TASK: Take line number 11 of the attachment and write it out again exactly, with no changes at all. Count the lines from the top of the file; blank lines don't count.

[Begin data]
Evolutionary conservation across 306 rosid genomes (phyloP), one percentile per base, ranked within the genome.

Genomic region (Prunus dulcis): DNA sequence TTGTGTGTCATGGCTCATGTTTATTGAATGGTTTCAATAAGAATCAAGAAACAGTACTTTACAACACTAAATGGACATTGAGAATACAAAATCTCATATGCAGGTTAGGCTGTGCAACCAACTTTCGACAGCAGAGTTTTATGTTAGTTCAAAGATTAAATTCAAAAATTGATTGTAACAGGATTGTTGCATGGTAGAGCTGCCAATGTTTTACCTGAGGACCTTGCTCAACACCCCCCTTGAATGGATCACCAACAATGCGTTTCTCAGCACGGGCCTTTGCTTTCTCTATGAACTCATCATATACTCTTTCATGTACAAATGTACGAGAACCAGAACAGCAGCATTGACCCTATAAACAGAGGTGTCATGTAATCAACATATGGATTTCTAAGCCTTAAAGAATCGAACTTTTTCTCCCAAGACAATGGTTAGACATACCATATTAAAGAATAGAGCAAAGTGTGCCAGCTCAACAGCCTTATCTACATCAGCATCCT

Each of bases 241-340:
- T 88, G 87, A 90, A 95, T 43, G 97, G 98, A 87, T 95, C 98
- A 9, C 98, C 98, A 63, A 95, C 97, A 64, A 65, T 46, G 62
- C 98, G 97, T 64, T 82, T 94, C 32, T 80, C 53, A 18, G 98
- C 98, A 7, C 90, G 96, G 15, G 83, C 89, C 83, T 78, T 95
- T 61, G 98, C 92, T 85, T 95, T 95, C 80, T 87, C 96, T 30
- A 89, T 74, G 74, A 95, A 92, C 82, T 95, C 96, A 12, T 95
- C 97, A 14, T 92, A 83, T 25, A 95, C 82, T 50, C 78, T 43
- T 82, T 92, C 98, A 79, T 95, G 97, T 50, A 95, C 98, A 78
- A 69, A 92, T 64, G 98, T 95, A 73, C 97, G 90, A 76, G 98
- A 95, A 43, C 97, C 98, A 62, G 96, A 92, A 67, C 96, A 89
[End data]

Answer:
- T 82, T 92, C 98, A 79, T 95, G 97, T 50, A 95, C 98, A 78